"Well, you know we had a dreadful spell ‘o weather a month ago, Squire. There ha'n't never been such a March in my day as this last; an' ‘t was worse up our way here, an' down to Hartland Holler was the beat of all.  Why, it snowed an' it blowed an' it friz till all Natur' couldn't stan' it no more!  Well, about them days I was down to Hartland Centre a-buyin' some fat cattle for Hanerford market, an' I met Orrin Nye drivin' his team pretty spry, for he see it was comin' on to snow; but when he catched sight o' me, he stopped the horses an' hollered out to me, so I stepped along an' asked what he wanted; an' he said there was a woman down to the Hollar that had a cow to sell, an' he knowed I was apt to buy cow-critters along in the spring, so he'd spoke about it for she was kinder in a hurry to sell, for she was goin' to move.  So I said I'd see to't, an' he driv along. I thought likely I should git it cheap, ef she was in a hurry to sell, an' I concluded I'd go along next day; ‘t wa'n't more ‘n' seven mile from the Centre, down by a piece o' piny woods, an' the woman was Miss Adams.  I used ter know George Adams quite a spell ago, an' he was a likely feller.  Well, it come on to snow jest as fine an'dry as sand, an' the wind blew like needles, an', come next day, when I started to foot it down there, I did n't feel as though I could ha'gone, ef I had n't been sure of a good bargain; the snow had n't driv much, but the weather had settled down dreadful cold; ‘t was dead still, an' the air sorter cut ye to breathe it; but I'm naterally hardy, an' I kep' along till I got there.  I did n't feel so all-fired cold as I hev sometimes, but when I stepped in to the door, an' she asked me to hev a cheer by the fire, fust I knew I did n't know nothin'; I come to the floor like a felled ox.  I expect I must ha' been nigh on to dead with clear cold, for she was the best part o' ten minutes bringin' on me to.  She rubbed my hands an' face with camphire an' gin me some hot tea; she had n't got no sperits in the house, but she did everything a little woman could do, an' I was warmed through an' through afore long, an' we stepped out into the shed to look at the cow.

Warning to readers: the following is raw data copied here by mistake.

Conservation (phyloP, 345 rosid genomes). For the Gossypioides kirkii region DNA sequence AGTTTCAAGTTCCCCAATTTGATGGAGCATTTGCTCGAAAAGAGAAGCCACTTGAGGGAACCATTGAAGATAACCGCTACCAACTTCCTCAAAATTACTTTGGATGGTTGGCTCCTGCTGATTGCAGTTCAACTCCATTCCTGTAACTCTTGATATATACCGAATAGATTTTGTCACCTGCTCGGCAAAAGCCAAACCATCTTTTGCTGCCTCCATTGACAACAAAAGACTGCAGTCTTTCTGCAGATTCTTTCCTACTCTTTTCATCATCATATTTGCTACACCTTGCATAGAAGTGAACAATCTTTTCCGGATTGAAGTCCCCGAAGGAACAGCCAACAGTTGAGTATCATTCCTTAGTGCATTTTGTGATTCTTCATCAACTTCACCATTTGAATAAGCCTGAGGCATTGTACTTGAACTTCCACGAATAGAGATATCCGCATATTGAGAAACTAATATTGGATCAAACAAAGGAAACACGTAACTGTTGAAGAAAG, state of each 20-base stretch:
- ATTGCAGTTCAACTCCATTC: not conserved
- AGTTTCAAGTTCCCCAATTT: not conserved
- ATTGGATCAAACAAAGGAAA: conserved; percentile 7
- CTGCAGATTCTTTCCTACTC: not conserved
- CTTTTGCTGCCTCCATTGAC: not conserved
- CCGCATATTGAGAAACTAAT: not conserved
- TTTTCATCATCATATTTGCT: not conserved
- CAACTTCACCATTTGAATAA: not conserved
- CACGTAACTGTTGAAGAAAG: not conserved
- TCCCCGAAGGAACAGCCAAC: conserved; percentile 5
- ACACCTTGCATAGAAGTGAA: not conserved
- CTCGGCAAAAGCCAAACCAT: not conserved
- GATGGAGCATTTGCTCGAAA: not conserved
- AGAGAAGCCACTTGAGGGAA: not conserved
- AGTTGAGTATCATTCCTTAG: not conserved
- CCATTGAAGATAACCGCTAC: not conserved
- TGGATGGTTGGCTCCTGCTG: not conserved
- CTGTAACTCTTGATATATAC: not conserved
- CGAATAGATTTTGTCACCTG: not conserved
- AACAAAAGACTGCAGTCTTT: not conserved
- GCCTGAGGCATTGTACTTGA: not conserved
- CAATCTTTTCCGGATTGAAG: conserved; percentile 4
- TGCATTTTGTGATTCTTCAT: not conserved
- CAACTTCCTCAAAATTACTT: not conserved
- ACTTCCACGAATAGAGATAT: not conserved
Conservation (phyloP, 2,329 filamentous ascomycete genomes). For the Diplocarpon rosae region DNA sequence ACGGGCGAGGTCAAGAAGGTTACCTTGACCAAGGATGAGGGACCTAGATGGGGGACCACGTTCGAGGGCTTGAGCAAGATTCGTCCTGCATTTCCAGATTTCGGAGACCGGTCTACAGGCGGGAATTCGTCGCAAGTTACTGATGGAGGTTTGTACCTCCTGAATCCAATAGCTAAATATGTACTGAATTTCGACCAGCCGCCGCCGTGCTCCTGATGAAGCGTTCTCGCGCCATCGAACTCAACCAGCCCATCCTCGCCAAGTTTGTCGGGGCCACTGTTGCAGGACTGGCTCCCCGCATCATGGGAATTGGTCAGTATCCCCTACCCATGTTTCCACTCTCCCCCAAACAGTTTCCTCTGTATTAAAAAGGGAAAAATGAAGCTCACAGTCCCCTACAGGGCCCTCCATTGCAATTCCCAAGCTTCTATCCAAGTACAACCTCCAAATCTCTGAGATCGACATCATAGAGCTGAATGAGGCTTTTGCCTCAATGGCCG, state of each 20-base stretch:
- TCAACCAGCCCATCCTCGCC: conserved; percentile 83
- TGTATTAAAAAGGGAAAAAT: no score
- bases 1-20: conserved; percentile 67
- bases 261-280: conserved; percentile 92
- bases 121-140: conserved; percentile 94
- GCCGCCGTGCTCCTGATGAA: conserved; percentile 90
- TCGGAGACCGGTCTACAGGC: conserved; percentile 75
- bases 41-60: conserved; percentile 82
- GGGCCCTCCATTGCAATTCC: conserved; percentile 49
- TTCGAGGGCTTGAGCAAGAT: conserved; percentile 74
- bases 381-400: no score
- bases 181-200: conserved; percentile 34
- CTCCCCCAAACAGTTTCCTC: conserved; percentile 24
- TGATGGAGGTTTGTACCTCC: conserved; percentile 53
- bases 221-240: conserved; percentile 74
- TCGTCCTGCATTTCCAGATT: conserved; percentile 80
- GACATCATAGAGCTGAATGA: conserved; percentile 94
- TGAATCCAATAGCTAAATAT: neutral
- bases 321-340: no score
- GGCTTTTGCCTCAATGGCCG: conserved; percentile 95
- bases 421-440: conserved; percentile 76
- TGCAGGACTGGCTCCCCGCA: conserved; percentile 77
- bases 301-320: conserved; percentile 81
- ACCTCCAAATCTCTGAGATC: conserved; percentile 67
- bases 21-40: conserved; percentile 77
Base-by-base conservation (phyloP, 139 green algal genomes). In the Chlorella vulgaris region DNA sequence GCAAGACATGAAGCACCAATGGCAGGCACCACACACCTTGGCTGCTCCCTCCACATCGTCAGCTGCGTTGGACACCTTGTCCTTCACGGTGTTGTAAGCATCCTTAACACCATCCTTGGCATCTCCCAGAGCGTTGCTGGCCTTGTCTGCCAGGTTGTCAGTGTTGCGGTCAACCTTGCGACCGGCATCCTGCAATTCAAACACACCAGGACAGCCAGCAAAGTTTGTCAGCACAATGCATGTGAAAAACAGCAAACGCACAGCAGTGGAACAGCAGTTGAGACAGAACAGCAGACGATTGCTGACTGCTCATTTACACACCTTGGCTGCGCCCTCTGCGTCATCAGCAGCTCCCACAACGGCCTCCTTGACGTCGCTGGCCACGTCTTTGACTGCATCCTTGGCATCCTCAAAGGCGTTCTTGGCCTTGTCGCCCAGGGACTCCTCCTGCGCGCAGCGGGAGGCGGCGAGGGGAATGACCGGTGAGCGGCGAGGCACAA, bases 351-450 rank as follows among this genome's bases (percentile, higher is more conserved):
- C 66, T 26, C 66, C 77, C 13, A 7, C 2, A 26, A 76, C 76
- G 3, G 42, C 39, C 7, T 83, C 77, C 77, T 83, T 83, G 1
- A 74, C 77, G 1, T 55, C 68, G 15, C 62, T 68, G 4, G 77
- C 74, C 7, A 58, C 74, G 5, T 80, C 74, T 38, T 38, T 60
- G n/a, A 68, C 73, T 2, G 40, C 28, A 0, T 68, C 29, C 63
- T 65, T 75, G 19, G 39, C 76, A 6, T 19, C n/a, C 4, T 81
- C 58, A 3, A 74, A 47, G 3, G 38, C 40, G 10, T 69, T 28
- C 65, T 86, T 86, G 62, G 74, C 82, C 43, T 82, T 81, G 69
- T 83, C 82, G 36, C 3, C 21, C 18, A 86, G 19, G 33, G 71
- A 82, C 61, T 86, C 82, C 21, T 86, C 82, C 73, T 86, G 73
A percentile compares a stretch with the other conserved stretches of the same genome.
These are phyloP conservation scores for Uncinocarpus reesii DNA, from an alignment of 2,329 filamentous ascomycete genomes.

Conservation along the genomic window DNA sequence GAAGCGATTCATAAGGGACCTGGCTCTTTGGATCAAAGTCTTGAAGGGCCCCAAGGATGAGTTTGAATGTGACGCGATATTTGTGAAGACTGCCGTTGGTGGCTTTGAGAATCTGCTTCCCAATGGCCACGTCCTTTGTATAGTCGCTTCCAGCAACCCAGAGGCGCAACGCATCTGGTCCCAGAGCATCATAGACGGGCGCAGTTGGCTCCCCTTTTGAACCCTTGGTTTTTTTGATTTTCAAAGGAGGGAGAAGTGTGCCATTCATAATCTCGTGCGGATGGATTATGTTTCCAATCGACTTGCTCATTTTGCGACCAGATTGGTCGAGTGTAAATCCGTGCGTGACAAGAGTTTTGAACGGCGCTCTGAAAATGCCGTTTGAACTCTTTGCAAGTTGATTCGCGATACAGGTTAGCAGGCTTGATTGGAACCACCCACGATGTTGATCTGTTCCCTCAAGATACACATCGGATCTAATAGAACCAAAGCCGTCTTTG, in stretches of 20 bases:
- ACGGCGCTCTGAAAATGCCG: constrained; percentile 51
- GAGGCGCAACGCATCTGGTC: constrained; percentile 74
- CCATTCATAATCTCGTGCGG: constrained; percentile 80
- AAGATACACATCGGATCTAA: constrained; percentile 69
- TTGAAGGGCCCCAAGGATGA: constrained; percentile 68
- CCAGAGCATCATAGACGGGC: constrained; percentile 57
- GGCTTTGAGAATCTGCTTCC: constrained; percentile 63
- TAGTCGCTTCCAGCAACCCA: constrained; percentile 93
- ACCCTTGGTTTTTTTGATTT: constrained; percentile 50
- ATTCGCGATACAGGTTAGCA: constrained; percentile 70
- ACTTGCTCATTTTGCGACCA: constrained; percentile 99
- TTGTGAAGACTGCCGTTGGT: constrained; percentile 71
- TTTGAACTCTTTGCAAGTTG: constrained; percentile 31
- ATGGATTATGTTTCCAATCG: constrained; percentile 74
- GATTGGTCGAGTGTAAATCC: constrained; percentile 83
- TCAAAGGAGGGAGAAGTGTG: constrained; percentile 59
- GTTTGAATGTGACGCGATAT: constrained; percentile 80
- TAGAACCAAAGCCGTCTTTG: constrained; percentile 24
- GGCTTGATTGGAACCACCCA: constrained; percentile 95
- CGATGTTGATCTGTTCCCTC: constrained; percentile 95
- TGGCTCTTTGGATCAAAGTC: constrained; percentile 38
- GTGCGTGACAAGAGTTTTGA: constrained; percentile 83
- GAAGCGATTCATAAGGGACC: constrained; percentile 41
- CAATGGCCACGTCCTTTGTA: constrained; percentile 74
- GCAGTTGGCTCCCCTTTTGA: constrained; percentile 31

"Well, Squire, I ha'n't got much natur' into me noway, an'it ‘s well I ha'n't but that cow beat all, I declare for ‘t!  She put her head round the minute Miss Adams come in; an' if ever you see a dumb beast pleased, that'ere cow was tickled to pieces.  She put her nose down to the woman's cheek, an' she licked her hands, an' she moved up agin' her an' rubbed her ear on her, — she all but talked; an' when I looked round an see them black eyes o' Miss Adams's with wet in ‘em, I ‘most wished I had a pocket-handkercher myself.
      "‘ You won't sell her to a hard master, will you?' says she. ‘I want her to go where she'll be well cared for, an' I shall know where she is; for if ever things come right agin, I want to hev her back.  She ‘s been half my livin' an' all my company for quite a spell, an' I shall miss her dreadfully.'
      "‘ Well,' says I, ‘I'll take her down to Squire Hollis's in Avondale; he ‘s got a cow-barn good enough for a Representative to set it, an' clean water, an' chains to halter ‘em up with, an' a dry yard where the water all dreens off as slick as can be, an' there an'n't such a piece o'land nowhere round for rootcrops; an' the Squire he sets such store by his cows an' things, I've heerd tell he turned off two Irishmen for abusin' on ‘em; an' they has their bags washed an' their tails combed every day in the year, — an' I don't know but what they ties ‘em up with a blew ribbin.'"
      "Get out!" growled Grandfather.